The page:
Samples are introduced through a door, D, which must be opened manually. AI is the intro chamber sample introduction arm, and AO the oven chamber sample introduction arm. AI allows for the rotation of the sample fork. The tilt and lateral positioning of AO is adjusted through an XY-adjustment labeled XY. This must be carefully adjusted to prevent sample stubs from being caught in the oven. The oven is isolated from the XPS analysis chamber using valve OV. OFT is the feed through for current and thermometry to the oven.

Gauging is performed with a Granville Phillips model 307 controller (not shown). IG1 is the ionization gauge read as gauge "1" on the controller, and CVA is the convection gauge read as gauge "A" on the controller. This combination of gauging allows a huge dynamic range of pressure to be covered ranging from atmosphere (780 torr) to ~ 10-10 torr.

RV is the roughing valve. This allows one to open the intro chamber, IC, directly to the roughing pump. This allows for a thorough rough evacuation before the auto valve controller opens V3* (not shown) to the turbo pump. RV-S is a mechanical switch that closes the up to air valve V2* (also not shown) when RV is opened. This is a work around that allows us to integrate this new intro chamber with the existing auto valve controller. RV opens directly to the rough pump and allows the intro chamber to be pumped through the roughing line RPL. In some of these images the ion gun differential pumping line, IGPL, can be seen.

IP is a small ion pump. This ion pump is not gated from the intro chamber, but quickly disgorges physisorbed gasses in the Penning cells when it is turned on. It's function is to keep the intro chamber in the 10-6 torr range when V3* is closed and the turbo is not pumping on the intro chamber-- and to help pull the intro chamber base pressure to the low 10-7 torr range when both the turbo and ion pump are working together.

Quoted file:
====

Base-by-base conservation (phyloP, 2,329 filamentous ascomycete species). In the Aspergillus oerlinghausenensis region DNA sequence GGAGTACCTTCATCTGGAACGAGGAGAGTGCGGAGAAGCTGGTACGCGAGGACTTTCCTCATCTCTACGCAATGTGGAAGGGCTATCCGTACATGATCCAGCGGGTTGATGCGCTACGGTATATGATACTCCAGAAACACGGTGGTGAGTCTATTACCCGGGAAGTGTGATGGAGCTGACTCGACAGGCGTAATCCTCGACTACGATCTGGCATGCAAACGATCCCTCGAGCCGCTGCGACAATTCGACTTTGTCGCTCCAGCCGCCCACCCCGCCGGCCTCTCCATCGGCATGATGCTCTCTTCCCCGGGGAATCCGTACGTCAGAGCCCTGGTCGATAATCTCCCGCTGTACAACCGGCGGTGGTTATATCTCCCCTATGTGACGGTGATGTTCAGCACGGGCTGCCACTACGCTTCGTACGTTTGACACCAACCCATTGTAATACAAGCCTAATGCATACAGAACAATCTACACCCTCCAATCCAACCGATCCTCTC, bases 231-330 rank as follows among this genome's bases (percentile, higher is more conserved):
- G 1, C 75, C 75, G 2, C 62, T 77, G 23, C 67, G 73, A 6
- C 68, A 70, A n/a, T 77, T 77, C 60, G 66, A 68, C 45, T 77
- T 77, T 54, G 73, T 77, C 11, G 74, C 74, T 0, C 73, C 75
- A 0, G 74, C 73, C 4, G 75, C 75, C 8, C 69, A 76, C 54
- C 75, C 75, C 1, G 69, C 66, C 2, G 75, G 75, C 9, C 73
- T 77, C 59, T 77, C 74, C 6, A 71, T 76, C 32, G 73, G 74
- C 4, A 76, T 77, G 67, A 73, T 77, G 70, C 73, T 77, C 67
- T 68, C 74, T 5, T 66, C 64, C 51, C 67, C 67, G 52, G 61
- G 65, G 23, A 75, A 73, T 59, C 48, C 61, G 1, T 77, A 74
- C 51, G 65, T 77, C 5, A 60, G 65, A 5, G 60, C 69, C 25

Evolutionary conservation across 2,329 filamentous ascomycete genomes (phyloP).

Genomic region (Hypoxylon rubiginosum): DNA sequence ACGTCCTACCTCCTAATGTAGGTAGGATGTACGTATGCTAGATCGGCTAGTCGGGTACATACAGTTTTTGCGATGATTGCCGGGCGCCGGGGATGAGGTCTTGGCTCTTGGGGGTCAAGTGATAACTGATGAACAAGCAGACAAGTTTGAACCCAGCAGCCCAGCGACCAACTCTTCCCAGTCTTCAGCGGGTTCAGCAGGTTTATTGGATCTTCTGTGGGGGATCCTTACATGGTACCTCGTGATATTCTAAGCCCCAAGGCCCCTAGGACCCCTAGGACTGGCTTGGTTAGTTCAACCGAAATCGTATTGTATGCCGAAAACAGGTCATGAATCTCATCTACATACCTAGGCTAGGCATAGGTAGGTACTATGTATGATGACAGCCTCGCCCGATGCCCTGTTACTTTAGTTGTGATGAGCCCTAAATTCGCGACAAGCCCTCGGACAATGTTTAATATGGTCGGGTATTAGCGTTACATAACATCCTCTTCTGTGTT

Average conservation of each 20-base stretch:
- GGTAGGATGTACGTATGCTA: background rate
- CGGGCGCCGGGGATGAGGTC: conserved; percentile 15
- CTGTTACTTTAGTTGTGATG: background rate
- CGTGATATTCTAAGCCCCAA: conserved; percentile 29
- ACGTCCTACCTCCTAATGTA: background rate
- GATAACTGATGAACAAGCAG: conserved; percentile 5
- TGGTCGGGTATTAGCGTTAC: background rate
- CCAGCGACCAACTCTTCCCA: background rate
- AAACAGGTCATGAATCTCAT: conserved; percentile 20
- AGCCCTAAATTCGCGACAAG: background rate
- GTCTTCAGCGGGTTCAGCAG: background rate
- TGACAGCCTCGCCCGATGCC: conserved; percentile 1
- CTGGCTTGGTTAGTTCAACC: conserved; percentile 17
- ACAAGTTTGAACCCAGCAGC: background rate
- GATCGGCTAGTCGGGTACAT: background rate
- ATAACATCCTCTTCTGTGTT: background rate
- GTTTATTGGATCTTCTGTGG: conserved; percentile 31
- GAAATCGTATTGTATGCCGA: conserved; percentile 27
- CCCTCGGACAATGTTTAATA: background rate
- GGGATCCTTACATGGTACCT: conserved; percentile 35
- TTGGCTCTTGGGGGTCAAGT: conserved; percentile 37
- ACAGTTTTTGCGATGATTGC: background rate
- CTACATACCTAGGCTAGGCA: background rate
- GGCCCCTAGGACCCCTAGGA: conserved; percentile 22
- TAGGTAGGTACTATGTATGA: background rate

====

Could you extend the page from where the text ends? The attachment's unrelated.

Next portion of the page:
The residual gas analyzer, RGA, can be gated from the intro chamber using the valve RGAV. The RGA performs mass spectroscopy on the intro chamber allowing one to diagnose problems with gas evolution from samples. It can also be used to examine the evolved gasses when samples are heated in the oven. The main gate valve V1* can be opened and one can also perform RGA on the XPS analysis chamber.

Any operation using the pneumatic valves through the automatic valve controller is protected so that the user can not make a serious error. That is not the case with the manual components of the intro and oven chambers. Serious damage is possible with misuse.

Please refer to the images in this post when procedures using the intro chamber and oven chamber are presented in the future.

To the credit of the CMMP technical staff, specifically Ian Winger and Jim Valentine, this enhancement of the 5000 series XPS was entirely designed and built in house from existing UHV hardware.

Wednesday, August 17, 2011

XPS Base Pressure

This is a picture of the XPS ion gauge controller showing a good but typical base pressure: 1.6 x 10-10 torr. From simple kinetic theory, if every molecule that hits a surface sticks, then the time to form a monolayer is: t = 2.25 x 10-6/P there t is in seconds and P in torr. At this base pressure the monolayer formation time is ~ 3.9 hours-- long enough to prepare a clean surface and study it with XPS. In practice, at room temperature the sticking probability is much less than one so typical monolayer formation times are much larger.

Argon from Sputtering

Sputtering in XPS is performed with Ar+ ions. In some rare cases they can be embedded in the matrix being sputtered. Here we see Ar 2p XPS photoelectrons in an Ar+ sputtered In foil. This peak has a P/B of ~ 0.002.

Tuesday, August 16, 2011

InOx: Wagner Plots

The high energy resolution of XPS, < 1 eV, allows one to identify chemical states through chemical shifts-- shifts of the core level XPS binding energies due to the charge transfer that occurs in the binding of different chemical states. This has been demonstrated in the case of AuOx surface oxidation elsewhere in this blog.